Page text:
At baseline, patients were stratified by gender and randomly assigned to consume 250 ml/day PJ, or a control beverage of similar color and energy content for 12 weeks. The study product was packaged in single-serving labeled bottles, so that neither subjects nor staff members were aware of treatment assignment. The subjects were asked not to change their dietary habits, physical activities, or drug regimens. The patients were contacted every week to evaluate compliance to intervention and inquire regarding possible side effects. Each patient was provided with a fixed number of PJ bottles and instructions to return the unused bottles at the end of the study. Based on the number of returned bottles by each patient, their compliance was determined, which was 90%. Patients were excluded from the analysis if they consumed <90% of the packets, had changed their medication, or reported severe side effects. No adverse events were reported.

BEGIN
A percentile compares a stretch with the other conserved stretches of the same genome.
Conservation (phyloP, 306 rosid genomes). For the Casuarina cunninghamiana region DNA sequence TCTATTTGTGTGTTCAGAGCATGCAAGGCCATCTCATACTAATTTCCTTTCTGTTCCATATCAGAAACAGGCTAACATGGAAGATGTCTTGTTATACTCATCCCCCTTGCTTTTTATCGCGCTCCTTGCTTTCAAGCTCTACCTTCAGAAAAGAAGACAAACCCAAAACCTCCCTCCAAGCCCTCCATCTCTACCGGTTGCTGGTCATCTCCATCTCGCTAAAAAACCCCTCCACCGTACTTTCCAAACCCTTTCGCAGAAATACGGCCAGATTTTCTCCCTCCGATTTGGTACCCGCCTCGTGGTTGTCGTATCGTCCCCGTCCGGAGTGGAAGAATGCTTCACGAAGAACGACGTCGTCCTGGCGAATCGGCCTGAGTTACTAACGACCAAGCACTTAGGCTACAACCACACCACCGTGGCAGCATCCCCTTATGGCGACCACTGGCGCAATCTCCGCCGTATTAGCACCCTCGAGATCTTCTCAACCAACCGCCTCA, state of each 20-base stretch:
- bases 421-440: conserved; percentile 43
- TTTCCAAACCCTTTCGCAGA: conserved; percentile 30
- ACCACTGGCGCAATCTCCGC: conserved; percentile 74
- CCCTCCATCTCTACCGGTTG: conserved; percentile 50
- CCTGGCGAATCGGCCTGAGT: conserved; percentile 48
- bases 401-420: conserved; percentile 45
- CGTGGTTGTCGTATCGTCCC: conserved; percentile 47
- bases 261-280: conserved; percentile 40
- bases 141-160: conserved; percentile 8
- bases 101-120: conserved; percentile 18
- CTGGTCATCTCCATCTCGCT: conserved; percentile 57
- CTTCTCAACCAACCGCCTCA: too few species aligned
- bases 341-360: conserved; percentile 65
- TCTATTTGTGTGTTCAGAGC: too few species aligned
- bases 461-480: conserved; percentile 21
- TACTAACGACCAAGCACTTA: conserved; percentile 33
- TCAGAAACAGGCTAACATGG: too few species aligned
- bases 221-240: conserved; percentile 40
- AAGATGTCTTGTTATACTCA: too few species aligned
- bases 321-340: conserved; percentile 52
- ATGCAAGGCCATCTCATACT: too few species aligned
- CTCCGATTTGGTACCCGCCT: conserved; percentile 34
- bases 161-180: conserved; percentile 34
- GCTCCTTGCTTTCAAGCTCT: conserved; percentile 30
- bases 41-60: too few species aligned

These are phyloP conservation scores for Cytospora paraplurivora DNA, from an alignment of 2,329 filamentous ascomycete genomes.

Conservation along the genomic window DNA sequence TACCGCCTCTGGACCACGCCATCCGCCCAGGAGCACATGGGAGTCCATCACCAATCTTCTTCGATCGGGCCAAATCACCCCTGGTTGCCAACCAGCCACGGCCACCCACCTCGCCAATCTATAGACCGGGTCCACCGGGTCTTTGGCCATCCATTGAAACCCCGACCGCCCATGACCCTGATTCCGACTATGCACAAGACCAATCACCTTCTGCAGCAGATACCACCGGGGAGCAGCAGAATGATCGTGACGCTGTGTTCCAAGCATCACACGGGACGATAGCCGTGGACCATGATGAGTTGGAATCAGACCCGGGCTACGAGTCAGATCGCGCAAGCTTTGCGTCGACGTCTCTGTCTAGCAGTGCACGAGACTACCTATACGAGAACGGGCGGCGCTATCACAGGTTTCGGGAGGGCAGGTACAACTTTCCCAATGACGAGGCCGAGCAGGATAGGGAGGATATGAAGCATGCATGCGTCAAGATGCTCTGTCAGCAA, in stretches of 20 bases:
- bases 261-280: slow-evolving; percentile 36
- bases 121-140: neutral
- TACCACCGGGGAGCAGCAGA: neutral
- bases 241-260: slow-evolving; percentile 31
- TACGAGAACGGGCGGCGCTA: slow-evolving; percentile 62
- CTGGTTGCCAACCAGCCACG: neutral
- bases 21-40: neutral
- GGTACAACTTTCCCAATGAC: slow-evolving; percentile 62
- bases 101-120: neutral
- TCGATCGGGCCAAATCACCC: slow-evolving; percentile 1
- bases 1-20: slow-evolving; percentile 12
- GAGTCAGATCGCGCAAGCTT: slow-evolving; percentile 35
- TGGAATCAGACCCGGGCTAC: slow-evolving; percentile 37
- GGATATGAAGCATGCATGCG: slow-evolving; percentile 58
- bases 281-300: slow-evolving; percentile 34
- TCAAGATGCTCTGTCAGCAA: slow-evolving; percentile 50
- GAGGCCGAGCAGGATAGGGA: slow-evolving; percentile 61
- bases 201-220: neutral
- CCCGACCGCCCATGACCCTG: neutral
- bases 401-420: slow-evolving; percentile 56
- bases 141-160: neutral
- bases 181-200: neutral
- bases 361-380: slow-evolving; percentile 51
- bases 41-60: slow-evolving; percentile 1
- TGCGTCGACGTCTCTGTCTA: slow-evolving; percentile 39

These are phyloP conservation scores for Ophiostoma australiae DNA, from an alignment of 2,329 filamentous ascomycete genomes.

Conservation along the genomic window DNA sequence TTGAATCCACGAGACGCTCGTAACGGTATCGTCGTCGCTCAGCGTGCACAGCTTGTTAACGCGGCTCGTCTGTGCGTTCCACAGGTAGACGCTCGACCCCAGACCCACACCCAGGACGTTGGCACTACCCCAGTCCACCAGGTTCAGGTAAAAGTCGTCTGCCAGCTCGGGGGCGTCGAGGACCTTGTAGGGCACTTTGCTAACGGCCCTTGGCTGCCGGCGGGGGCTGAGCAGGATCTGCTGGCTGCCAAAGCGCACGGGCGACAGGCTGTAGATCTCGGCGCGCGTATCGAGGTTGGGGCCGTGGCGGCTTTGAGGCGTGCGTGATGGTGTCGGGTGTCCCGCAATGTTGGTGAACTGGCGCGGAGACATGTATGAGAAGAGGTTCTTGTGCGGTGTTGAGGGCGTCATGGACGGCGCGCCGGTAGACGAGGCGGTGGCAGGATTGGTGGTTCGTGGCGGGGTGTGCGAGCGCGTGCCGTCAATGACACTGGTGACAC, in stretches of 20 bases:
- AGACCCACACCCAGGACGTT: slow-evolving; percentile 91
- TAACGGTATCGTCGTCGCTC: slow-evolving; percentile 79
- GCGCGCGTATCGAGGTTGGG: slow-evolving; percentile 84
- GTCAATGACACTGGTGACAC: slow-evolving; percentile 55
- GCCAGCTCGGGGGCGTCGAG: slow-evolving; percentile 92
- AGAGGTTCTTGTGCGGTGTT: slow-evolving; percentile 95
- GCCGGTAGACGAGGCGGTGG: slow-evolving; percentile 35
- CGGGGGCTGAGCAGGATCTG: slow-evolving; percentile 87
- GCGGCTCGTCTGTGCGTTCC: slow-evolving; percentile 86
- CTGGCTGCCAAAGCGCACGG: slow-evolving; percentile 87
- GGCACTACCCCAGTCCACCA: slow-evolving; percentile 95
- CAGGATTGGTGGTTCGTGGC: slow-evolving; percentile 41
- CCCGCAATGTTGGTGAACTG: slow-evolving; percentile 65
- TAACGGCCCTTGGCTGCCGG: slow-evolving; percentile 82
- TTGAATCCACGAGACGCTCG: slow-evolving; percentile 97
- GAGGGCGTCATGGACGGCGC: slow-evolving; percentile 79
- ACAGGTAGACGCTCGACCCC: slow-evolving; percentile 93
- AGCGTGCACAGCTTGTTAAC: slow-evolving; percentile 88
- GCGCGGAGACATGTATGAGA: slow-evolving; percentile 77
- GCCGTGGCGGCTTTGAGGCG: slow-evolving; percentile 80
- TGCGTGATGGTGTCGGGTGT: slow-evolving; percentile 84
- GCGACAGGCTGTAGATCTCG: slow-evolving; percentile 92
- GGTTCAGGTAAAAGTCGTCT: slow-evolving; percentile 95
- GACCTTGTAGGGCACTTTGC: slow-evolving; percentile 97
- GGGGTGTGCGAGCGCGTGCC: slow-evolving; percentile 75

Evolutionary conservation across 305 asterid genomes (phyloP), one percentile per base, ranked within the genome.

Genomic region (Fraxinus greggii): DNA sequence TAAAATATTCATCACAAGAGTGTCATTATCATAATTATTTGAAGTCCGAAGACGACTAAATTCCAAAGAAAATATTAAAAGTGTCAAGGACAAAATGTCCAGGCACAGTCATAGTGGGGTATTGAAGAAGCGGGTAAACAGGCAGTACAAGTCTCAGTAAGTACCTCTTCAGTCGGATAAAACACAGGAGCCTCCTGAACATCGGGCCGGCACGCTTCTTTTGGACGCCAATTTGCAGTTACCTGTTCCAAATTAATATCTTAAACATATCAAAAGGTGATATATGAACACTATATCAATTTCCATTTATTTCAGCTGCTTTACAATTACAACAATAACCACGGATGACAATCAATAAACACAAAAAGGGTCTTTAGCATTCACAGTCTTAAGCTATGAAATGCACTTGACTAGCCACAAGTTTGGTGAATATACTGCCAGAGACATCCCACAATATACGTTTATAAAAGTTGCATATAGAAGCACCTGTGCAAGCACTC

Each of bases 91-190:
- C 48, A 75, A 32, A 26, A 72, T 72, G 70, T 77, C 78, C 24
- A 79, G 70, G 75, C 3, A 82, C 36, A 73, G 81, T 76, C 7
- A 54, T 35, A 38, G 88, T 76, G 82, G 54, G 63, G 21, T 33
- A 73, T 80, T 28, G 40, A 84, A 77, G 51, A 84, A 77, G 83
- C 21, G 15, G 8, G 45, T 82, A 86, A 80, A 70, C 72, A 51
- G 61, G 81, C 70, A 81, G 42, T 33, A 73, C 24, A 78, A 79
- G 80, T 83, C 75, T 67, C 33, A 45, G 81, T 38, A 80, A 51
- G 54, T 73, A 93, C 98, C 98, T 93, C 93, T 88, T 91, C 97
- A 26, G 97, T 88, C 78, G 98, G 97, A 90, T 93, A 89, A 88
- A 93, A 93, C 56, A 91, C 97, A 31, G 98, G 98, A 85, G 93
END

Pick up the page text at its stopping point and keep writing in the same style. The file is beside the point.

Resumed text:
Each subject’s weight was recorded, while wearing light clothing and no shoes, using digital scales to the nearest 100 g. Height was measured to the nearest 0.5 cm. Body mass index (BMI) was then calculated as weight (kg) divided by square of height (m). Dietary intakes of the subjects were assessed, using a 3-day dietary recall (2 weekdays and 1 weekend day) at baseline and at the end of 12 weeks. The patient’s diets were analyzed by Nutritionist IV software (N Squared Computing, San Bruno, CA, USA).

Biochemical analysis